“And all of it is just very us,” Elena jumps in. “There’s nothing that seems like it’s left-field in it. Even on the subdued, popular songs, it’s still us: noisy in a way, a little bit off. I’m in the band and I had this experience of listening to Alii do melodies when it came time to record and go through this whole emotional gamut. ” It’s good to be a fan of your own band. “It’s funny, people read us as nihilistic,” Elena adds. “But there’s such a thing as being so nihilistic we want to have fun.”

“There’s so much to be nihilistic about, why the fuck wouldn’t I want to dance?” says Logout. “That’s the thing about Special Interest. It’s like, ‘Let’s bring complexity to the table.’ I can have a song where I'm like, ‘Sodomy, LSD, hell, I am in hell,’ but then I’m like, ‘Let’s burn it down and remember to dream, too.’”

It's evidenced from Endure s first track, “Cherry Blue Intention”: Mascelli writes something for the drum machine, and then they build from there. “On the new record, I made a lot of the drum sounds on synthesizers and then put them in a sampler,” Mascelli explains. “[The opener] is drum and bass and has this weird ’60s, Paisley Underground vibe going on. It’s like a Brit-pop thing. We don't intend to combine these things.”

“It’s remarkable none of us hate each other,” Elena laughs, interrupting. “Even though we engage in these collaborative ways.” Logout agrees: “I keep saying, I think Special Interest is the final band. A lot of the [contemporary] artists I really like, it’s a solo person being backed by a band. It’s somebody’s curated vision. Special Interest is a collaboration. I don’t know. I feel like ‘the band’ is happening less. It’s more about somebody orchestrating their particular vision.”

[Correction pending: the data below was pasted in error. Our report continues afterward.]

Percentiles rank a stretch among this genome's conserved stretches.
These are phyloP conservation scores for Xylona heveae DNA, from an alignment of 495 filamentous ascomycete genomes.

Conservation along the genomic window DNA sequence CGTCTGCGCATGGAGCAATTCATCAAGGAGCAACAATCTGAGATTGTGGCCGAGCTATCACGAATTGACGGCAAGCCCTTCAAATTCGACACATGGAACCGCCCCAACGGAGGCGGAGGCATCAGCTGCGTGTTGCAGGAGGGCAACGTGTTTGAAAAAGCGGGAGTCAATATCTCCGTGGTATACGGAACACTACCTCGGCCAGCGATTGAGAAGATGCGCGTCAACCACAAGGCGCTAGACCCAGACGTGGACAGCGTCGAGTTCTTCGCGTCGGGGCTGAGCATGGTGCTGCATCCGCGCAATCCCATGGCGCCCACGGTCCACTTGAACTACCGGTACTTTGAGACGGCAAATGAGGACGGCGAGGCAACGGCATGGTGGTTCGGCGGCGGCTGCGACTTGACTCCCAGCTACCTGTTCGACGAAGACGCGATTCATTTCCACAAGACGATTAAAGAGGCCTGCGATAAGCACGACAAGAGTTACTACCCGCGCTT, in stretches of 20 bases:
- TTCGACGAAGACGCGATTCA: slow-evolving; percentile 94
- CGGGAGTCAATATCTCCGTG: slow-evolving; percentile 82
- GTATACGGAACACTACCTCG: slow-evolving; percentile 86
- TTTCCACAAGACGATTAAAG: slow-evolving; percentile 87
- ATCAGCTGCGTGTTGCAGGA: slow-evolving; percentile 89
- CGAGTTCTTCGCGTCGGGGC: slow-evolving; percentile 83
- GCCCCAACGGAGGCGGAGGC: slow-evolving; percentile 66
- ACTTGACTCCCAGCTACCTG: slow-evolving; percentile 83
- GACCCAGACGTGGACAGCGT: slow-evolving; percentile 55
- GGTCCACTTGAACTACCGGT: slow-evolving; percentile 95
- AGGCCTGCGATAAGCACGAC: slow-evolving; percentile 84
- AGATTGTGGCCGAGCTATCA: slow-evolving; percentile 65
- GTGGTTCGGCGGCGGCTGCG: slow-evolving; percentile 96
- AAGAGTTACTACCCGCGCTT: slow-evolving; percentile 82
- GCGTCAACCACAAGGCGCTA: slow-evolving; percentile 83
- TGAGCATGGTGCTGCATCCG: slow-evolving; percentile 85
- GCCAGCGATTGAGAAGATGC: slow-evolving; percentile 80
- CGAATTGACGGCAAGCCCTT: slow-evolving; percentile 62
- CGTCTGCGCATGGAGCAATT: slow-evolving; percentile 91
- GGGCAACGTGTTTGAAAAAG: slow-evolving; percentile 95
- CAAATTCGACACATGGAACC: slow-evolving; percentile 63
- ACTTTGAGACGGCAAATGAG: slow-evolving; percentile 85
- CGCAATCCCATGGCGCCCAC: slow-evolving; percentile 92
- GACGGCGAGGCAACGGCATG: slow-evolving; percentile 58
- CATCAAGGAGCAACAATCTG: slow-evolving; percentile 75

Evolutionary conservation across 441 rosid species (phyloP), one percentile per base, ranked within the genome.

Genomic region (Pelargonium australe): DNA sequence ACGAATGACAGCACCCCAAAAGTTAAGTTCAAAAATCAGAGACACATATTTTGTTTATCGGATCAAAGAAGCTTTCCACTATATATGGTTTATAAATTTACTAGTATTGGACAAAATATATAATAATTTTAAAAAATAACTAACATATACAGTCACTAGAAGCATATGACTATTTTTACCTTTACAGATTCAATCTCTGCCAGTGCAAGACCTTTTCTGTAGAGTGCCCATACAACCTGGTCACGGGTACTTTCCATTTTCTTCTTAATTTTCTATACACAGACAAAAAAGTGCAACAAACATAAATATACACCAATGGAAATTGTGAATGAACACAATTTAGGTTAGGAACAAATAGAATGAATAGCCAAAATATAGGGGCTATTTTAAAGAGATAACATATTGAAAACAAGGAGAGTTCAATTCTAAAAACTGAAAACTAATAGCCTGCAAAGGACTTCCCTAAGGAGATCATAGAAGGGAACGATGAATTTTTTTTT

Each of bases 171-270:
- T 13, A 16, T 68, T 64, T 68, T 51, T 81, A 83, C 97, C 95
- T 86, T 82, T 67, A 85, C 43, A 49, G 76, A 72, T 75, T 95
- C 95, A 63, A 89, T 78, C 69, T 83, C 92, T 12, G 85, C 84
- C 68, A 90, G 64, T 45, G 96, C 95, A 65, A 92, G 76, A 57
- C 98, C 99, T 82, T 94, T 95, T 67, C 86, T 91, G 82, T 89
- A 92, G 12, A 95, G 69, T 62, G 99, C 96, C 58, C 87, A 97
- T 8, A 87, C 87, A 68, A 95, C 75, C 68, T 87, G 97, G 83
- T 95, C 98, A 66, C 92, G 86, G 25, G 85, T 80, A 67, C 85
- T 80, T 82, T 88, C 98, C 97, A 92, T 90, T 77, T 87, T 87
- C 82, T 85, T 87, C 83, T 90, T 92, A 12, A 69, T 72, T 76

On Oct. 1, 2013, Herman Wallace, one of the “Angola 3,” was released from solitary confinement at the Louisiana State Penitentiary in Angola, an 18,000-acre prison farm on the site of a former plantation. The Angola 3 were three Black men—Robert King, Albert Woodfox, and Wallace—held for decades in solitary confinement at the prison colloquially dubbed “the farm," a direct reference to its slave past. Woodfox and Wallace were convicted of killing a correctional officer and spent the longest period in solitary confinement in American prison history—more than 40 years. But on that day in 2013, a federal judge found Wallace’s original indictment to be unconstitutional. He and Woodfox were innocent. He died three years later of cancer, after spending 41 years in a 6' x 9' prison cell for a crime he did not commit. The first song Special Interest released from Endure was “Herman’s House,” a scorched-earth house-punk disco banger centered on Wallace, the injustice of his reality, and the lightning rod his story became for prison abolitionists everywhere.